The latter manuscript was severely damaged in the 18th and 19th centuries. The last of the Alfredian works is one which bears the name Blostman 'Blooms' or Anthology.

The first half is based mainly on the Soliloquies of St Augustine of Hippo , the remainder is drawn from various sources. The material has traditionally been thought to contain much that is Alfred's own and highly characteristic of him. The last words of it may be quoted; they form a fitting epitaph for the noblest of English kings.

The Proverbs of Alfred , a thirteenth-century work, contains sayings that are not likely to have originated with Alfred but attest to his posthumous medieval reputation for wisdom. It was at one time attached to a thin rod or stick based on the hollow socket at its base. The jewel certainly dates from Alfred's reign. Historian Richard Abels sees Alfred's educational and military reforms as complementary.

Restoring religion and learning in Wessex, Abels contends, was to Alfred's mind as essential to the defence of his realm as the building of the burhs. The portrayal of the West-Saxon resistance to the Vikings by Asser and the chronicler as a Christian holy war was more than mere rhetoric or propaganda. It reflected Alfred's own belief in a doctrine of divine rewards and punishments rooted in a vision of a hierarchical Christian world order in which God is the Lord to whom kings owe obedience and through whom they derive their authority over their followers.

The need to persuade his nobles to undertake work for the 'common good' led Alfred and his court scholars to strengthen and deepen the conception of Christian kingship that he had inherited by building upon the legacy of earlier kings such as Offa as well as clerical writers such as Bede, Alcuin and the other luminaries of the Carolingian renaissance. This was not a cynical use of religion to manipulate his subjects into obedience but an intrinsic element in Alfred's worldview.

He believed, as did other kings in ninth-century England and Francia, that God had entrusted him with the spiritual as well as physical welfare of his people. If the Christian faith fell into ruin in his kingdom, if the clergy were too ignorant to understand the Latin words they butchered in their offices and liturgies, if the ancient monasteries and collegiate churches lay deserted out of indifference, he was answerable before God, as Josiah had been.

Alfred's ultimate responsibility was the pastoral care of his people. Asser wrote of Alfred in his Life of King Alfred ,. Now, he was greatly loved, more than all his brothers, by his father and mother—indeed, by everybody—with a universal and profound love, and he was always brought up in the royal court and nowhere else. It is also written by Asser that Alfred did not learn to read until he was twelve years old or later, which is described as "shameful negligence" of his parents and tutors.

Alfred was an excellent listener and had an incredible memory and he retained poetry and psalms very well. A story is told by Asser about how his mother held up a book of Saxon poetry to him and his brothers, and said; "I shall give this book to whichever one of you can learn it the fastest.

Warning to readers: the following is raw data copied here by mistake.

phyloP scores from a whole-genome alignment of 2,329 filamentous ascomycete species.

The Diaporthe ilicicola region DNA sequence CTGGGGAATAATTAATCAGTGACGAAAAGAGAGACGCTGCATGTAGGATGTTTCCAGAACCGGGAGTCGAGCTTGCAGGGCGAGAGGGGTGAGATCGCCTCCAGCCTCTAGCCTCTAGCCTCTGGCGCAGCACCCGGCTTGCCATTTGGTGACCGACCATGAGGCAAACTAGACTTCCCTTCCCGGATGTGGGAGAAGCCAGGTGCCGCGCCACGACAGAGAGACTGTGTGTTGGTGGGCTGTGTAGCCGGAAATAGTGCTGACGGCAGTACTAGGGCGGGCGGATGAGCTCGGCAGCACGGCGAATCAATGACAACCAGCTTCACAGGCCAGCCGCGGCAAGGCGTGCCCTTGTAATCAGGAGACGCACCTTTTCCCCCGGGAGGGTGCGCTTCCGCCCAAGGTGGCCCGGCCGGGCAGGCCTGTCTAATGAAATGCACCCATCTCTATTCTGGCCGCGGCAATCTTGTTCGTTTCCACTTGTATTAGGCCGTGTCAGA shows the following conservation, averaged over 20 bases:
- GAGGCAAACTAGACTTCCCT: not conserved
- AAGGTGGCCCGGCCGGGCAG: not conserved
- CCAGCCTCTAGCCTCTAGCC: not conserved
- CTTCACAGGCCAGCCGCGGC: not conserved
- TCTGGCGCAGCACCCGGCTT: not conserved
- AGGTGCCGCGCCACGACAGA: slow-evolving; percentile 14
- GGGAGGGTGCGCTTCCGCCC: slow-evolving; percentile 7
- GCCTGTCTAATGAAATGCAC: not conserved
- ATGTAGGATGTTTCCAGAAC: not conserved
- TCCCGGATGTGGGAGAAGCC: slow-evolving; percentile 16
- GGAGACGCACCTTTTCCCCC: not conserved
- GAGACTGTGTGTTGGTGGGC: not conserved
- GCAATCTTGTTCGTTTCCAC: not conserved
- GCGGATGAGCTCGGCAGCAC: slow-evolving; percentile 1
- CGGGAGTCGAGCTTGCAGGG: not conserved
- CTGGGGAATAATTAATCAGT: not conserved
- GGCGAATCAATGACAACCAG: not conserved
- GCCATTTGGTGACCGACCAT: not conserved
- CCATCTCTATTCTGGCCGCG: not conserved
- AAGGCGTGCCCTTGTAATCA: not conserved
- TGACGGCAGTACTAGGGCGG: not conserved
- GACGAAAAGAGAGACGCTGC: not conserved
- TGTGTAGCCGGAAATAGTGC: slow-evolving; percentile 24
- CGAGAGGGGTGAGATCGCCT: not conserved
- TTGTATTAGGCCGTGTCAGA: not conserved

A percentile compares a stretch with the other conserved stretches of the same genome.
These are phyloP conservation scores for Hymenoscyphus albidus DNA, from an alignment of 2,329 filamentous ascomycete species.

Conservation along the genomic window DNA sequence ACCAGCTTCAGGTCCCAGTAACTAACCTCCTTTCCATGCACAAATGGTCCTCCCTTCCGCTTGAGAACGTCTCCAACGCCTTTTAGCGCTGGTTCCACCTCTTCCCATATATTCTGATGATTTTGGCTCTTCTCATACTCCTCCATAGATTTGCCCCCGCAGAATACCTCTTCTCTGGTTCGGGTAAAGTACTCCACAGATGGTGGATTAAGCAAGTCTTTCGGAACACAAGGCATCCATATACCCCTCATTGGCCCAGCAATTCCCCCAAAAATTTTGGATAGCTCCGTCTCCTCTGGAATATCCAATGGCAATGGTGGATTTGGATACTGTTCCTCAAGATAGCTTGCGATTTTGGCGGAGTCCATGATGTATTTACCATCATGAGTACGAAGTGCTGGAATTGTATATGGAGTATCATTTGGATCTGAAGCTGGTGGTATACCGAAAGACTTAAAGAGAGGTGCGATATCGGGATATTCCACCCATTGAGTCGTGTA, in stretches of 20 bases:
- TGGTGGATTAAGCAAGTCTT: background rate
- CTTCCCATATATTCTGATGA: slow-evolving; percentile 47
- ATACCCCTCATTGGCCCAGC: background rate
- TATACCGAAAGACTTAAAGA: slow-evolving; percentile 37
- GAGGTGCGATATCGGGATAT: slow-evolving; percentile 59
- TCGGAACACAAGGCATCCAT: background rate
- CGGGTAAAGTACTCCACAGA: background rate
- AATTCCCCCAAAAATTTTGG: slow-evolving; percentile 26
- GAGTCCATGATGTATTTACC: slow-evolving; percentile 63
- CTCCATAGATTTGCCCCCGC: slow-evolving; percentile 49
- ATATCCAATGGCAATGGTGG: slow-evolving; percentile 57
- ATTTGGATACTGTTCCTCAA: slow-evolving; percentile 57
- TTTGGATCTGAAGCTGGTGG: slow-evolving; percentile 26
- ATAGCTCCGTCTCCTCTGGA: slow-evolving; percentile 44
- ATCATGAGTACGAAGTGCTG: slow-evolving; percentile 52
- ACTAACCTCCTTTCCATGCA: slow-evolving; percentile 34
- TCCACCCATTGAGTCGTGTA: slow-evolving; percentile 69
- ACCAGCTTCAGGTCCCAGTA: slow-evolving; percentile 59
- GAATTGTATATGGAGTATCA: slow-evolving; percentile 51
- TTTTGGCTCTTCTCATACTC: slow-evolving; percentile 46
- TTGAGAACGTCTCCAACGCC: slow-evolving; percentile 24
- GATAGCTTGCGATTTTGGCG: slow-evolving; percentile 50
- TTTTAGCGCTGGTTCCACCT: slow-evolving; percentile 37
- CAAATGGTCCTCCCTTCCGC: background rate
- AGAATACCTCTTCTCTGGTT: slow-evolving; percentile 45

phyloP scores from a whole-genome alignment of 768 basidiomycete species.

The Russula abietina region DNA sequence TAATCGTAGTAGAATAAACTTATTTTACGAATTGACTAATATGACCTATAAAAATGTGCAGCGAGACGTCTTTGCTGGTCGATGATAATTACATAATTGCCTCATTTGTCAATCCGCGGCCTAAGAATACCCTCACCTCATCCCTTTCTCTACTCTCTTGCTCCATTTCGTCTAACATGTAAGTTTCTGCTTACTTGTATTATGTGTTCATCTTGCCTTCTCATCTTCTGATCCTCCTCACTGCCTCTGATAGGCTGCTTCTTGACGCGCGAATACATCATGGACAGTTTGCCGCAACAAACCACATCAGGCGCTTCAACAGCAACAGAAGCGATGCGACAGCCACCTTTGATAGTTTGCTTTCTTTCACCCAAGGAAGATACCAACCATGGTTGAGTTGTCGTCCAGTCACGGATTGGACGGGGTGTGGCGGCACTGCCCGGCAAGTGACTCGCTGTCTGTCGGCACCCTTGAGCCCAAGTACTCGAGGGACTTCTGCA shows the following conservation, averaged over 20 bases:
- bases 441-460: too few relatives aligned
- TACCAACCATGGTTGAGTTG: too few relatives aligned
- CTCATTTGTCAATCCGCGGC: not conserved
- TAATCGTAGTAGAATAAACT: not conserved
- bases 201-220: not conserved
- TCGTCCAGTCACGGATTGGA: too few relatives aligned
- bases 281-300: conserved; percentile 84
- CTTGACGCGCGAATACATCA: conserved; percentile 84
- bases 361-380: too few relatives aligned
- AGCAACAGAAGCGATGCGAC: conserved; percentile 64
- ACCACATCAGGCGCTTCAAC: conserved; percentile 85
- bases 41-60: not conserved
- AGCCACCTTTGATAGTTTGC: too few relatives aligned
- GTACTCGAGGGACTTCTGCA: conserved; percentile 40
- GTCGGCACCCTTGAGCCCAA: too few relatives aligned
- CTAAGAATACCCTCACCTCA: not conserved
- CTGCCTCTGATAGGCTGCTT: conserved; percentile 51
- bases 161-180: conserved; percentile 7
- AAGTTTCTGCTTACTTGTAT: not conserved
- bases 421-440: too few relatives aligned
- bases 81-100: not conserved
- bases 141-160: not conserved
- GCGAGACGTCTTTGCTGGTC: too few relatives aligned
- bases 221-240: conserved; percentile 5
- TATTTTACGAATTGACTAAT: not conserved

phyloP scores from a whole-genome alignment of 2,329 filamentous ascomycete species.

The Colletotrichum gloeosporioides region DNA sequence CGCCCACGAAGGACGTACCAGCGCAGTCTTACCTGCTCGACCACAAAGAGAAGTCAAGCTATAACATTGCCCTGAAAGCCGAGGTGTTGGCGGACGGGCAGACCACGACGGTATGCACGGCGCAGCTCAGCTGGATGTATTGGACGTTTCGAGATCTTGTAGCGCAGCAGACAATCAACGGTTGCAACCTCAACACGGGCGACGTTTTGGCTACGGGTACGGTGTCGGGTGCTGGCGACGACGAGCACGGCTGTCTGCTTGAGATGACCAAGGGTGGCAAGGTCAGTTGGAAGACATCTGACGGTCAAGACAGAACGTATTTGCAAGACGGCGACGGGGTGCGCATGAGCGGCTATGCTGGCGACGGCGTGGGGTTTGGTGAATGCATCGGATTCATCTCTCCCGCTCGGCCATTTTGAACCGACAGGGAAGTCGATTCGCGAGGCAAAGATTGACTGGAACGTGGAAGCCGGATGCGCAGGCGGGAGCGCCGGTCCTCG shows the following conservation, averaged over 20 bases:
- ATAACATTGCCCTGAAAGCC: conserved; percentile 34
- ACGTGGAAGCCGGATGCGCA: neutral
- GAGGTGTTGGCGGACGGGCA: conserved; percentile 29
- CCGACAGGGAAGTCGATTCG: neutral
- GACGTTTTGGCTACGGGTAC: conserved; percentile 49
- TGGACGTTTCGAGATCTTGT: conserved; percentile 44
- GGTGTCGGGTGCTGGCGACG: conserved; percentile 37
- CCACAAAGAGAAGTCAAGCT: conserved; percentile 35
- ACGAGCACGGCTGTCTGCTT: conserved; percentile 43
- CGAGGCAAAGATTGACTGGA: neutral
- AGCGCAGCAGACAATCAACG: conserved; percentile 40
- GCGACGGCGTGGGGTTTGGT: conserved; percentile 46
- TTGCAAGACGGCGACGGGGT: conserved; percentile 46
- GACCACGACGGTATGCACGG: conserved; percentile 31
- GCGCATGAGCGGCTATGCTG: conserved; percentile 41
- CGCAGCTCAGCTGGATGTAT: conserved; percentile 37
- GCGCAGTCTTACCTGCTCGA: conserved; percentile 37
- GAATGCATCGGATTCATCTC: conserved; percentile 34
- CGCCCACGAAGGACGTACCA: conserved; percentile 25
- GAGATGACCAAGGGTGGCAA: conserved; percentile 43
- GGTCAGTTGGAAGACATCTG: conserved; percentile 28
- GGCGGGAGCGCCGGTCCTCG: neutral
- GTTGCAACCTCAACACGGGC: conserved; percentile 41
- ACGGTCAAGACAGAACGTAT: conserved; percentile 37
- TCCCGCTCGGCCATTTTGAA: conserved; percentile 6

Alfred is also noted as carrying around a small book, probably a medieval version of a small pocket notebook, which contained psalms and many prayers that he often collected.

Asser writes: these "he collected in a single book, as I have seen for myself; amid all the affairs of the present life he took it around with him everywhere for the sake of prayer, and was inseparable from it.

Although he was the youngest of his brothers, he was probably the most open-minded. He was an early advocate for education. His desire for learning could have come from his early love of English poetry and inability to read or physically record it until later in life. Asser writes that Alfred "could not satisfy his craving for what he desired the most, namely the liberal arts; for, as he used to say, there were no good scholars in the entire kingdom of the West Saxons at that time".

The Gaini were probably one of the tribal groups of the Mercians. Ealhswith's mother, Eadburh, was a member of the Mercian royal family. Osferth was described as a relative in King Alfred's will and he attested charters in a high position until A charter of King Edward's reign described him as the king's brother — mistakenly according to Keynes and Lapidge, and in the view of Janet Nelson he probably was an illegitimate son of King Alfred.

Alfred died on 26 October at the age of 50 or His biographer Asser gave a detailed description of Alfred's symptoms and this has allowed modern doctors to provide a possible diagnosis. It is thought that he had either Crohn's disease or haemorrhoids. Alfred was buried temporarily in the Old Minster in Winchester. Four years after his death, he was moved to the New Minster perhaps built especially to receive his body. The New Minster moved to Hyde in a little north of the city, and the monks were transferred to Hyde Abbey along with Alfred's body and those of his wife and children, which were presumably interred before the high altar.